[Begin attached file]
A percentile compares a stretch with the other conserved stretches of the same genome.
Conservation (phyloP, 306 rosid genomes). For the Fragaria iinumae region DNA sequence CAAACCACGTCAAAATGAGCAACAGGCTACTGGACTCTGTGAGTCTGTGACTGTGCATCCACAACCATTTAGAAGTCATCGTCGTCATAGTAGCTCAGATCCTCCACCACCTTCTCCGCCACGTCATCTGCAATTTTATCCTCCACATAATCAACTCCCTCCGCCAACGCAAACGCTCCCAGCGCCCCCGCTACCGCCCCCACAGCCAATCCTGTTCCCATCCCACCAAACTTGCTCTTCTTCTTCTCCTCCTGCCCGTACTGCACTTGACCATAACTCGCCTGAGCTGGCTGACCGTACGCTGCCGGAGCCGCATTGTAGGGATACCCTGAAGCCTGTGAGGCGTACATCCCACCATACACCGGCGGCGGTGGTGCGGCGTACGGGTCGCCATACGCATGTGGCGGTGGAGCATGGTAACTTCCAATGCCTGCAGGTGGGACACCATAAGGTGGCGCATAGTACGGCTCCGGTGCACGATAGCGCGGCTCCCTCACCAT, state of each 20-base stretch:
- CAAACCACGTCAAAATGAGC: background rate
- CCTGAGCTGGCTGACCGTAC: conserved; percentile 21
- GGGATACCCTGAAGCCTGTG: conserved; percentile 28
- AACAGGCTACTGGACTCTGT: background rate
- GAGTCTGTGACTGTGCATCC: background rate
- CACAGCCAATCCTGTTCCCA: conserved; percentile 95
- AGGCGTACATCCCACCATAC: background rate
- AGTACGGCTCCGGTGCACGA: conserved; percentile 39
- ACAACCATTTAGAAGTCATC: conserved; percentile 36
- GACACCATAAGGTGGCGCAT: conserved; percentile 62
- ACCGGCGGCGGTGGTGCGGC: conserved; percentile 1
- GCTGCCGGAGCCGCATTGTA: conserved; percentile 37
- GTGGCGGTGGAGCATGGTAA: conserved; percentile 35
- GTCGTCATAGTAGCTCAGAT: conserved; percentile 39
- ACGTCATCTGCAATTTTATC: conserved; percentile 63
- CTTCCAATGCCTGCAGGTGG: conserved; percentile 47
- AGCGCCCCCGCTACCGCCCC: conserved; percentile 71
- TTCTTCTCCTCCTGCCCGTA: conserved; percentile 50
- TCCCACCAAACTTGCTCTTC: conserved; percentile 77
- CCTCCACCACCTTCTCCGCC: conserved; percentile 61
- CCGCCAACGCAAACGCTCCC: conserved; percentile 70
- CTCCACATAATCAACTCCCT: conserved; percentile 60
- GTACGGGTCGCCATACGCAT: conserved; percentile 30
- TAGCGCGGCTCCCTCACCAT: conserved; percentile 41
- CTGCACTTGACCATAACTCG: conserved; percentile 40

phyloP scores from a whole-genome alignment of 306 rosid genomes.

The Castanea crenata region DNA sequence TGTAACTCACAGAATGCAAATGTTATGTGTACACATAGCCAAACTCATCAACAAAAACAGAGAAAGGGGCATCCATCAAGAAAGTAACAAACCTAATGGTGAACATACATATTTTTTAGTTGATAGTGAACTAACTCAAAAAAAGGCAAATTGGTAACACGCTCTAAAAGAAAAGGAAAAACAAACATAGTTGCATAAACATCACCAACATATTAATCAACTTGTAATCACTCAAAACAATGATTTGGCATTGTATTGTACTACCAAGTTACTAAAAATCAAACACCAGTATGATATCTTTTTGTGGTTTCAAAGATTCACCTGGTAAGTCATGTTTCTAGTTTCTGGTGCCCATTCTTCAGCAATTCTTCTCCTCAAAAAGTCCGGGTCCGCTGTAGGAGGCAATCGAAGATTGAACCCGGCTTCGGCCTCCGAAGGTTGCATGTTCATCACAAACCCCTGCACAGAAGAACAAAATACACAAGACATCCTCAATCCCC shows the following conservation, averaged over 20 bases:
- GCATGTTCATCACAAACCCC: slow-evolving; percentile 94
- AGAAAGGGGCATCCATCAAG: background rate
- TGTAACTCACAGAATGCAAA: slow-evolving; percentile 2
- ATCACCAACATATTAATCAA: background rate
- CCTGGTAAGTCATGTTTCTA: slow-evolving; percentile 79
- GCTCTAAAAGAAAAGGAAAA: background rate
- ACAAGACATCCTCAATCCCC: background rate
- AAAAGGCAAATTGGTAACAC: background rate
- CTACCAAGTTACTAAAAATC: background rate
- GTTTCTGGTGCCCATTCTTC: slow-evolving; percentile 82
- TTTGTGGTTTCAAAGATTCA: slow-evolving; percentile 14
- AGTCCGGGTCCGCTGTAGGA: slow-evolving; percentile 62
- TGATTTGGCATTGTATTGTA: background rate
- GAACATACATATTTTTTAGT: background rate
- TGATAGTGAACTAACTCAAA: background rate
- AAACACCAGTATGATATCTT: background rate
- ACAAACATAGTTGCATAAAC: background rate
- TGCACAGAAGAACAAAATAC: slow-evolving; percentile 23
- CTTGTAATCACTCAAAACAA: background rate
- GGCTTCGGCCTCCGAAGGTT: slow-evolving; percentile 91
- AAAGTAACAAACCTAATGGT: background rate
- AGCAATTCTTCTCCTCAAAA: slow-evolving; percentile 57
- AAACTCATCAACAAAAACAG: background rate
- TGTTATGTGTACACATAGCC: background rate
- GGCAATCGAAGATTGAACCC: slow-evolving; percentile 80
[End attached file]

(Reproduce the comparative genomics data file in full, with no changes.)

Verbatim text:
A percentile compares a stretch with the other conserved stretches of the same genome.
Conservation (phyloP, 306 rosid genomes). For the Fragaria iinumae region DNA sequence CAAACCACGTCAAAATGAGCAACAGGCTACTGGACTCTGTGAGTCTGTGACTGTGCATCCACAACCATTTAGAAGTCATCGTCGTCATAGTAGCTCAGATCCTCCACCACCTTCTCCGCCACGTCATCTGCAATTTTATCCTCCACATAATCAACTCCCTCCGCCAACGCAAACGCTCCCAGCGCCCCCGCTACCGCCCCCACAGCCAATCCTGTTCCCATCCCACCAAACTTGCTCTTCTTCTTCTCCTCCTGCCCGTACTGCACTTGACCATAACTCGCCTGAGCTGGCTGACCGTACGCTGCCGGAGCCGCATTGTAGGGATACCCTGAAGCCTGTGAGGCGTACATCCCACCATACACCGGCGGCGGTGGTGCGGCGTACGGGTCGCCATACGCATGTGGCGGTGGAGCATGGTAACTTCCAATGCCTGCAGGTGGGACACCATAAGGTGGCGCATAGTACGGCTCCGGTGCACGATAGCGCGGCTCCCTCACCAT, state of each 20-base stretch:
- CAAACCACGTCAAAATGAGC: background rate
- CCTGAGCTGGCTGACCGTAC: conserved; percentile 21
- GGGATACCCTGAAGCCTGTG: conserved; percentile 28
- AACAGGCTACTGGACTCTGT: background rate
- GAGTCTGTGACTGTGCATCC: background rate
- CACAGCCAATCCTGTTCCCA: conserved; percentile 95
- AGGCGTACATCCCACCATAC: background rate
- AGTACGGCTCCGGTGCACGA: conserved; percentile 39
- ACAACCATTTAGAAGTCATC: conserved; percentile 36
- GACACCATAAGGTGGCGCAT: conserved; percentile 62
- ACCGGCGGCGGTGGTGCGGC: conserved; percentile 1
- GCTGCCGGAGCCGCATTGTA: conserved; percentile 37
- GTGGCGGTGGAGCATGGTAA: conserved; percentile 35
- GTCGTCATAGTAGCTCAGAT: conserved; percentile 39
- ACGTCATCTGCAATTTTATC: conserved; percentile 63
- CTTCCAATGCCTGCAGGTGG: conserved; percentile 47
- AGCGCCCCCGCTACCGCCCC: conserved; percentile 71
- TTCTTCTCCTCCTGCCCGTA: conserved; percentile 50
- TCCCACCAAACTTGCTCTTC: conserved; percentile 77
- CCTCCACCACCTTCTCCGCC: conserved; percentile 61
- CCGCCAACGCAAACGCTCCC: conserved; percentile 70
- CTCCACATAATCAACTCCCT: conserved; percentile 60
- GTACGGGTCGCCATACGCAT: conserved; percentile 30
- TAGCGCGGCTCCCTCACCAT: conserved; percentile 41
- CTGCACTTGACCATAACTCG: conserved; percentile 40

phyloP scores from a whole-genome alignment of 306 rosid genomes.

The Castanea crenata region DNA sequence TGTAACTCACAGAATGCAAATGTTATGTGTACACATAGCCAAACTCATCAACAAAAACAGAGAAAGGGGCATCCATCAAGAAAGTAACAAACCTAATGGTGAACATACATATTTTTTAGTTGATAGTGAACTAACTCAAAAAAAGGCAAATTGGTAACACGCTCTAAAAGAAAAGGAAAAACAAACATAGTTGCATAAACATCACCAACATATTAATCAACTTGTAATCACTCAAAACAATGATTTGGCATTGTATTGTACTACCAAGTTACTAAAAATCAAACACCAGTATGATATCTTTTTGTGGTTTCAAAGATTCACCTGGTAAGTCATGTTTCTAGTTTCTGGTGCCCATTCTTCAGCAATTCTTCTCCTCAAAAAGTCCGGGTCCGCTGTAGGAGGCAATCGAAGATTGAACCCGGCTTCGGCCTCCGAAGGTTGCATGTTCATCACAAACCCCTGCACAGAAGAACAAAATACACAAGACATCCTCAATCCCC shows the following conservation, averaged over 20 bases:
- GCATGTTCATCACAAACCCC: slow-evolving; percentile 94
- AGAAAGGGGCATCCATCAAG: background rate
- TGTAACTCACAGAATGCAAA: slow-evolving; percentile 2
- ATCACCAACATATTAATCAA: background rate
- CCTGGTAAGTCATGTTTCTA: slow-evolving; percentile 79
- GCTCTAAAAGAAAAGGAAAA: background rate
- ACAAGACATCCTCAATCCCC: background rate
- AAAAGGCAAATTGGTAACAC: background rate
- CTACCAAGTTACTAAAAATC: background rate
- GTTTCTGGTGCCCATTCTTC: slow-evolving; percentile 82
- TTTGTGGTTTCAAAGATTCA: slow-evolving; percentile 14
- AGTCCGGGTCCGCTGTAGGA: slow-evolving; percentile 62
- TGATTTGGCATTGTATTGTA: background rate
- GAACATACATATTTTTTAGT: background rate
- TGATAGTGAACTAACTCAAA: background rate
- AAACACCAGTATGATATCTT: background rate
- ACAAACATAGTTGCATAAAC: background rate
- TGCACAGAAGAACAAAATAC: slow-evolving; percentile 23
- CTTGTAATCACTCAAAACAA: background rate
- GGCTTCGGCCTCCGAAGGTT: slow-evolving; percentile 91
- AAAGTAACAAACCTAATGGT: background rate
- AGCAATTCTTCTCCTCAAAA: slow-evolving; percentile 57
- AAACTCATCAACAAAAACAG: background rate
- TGTTATGTGTACACATAGCC: background rate
- GGCAATCGAAGATTGAACCC: slow-evolving; percentile 80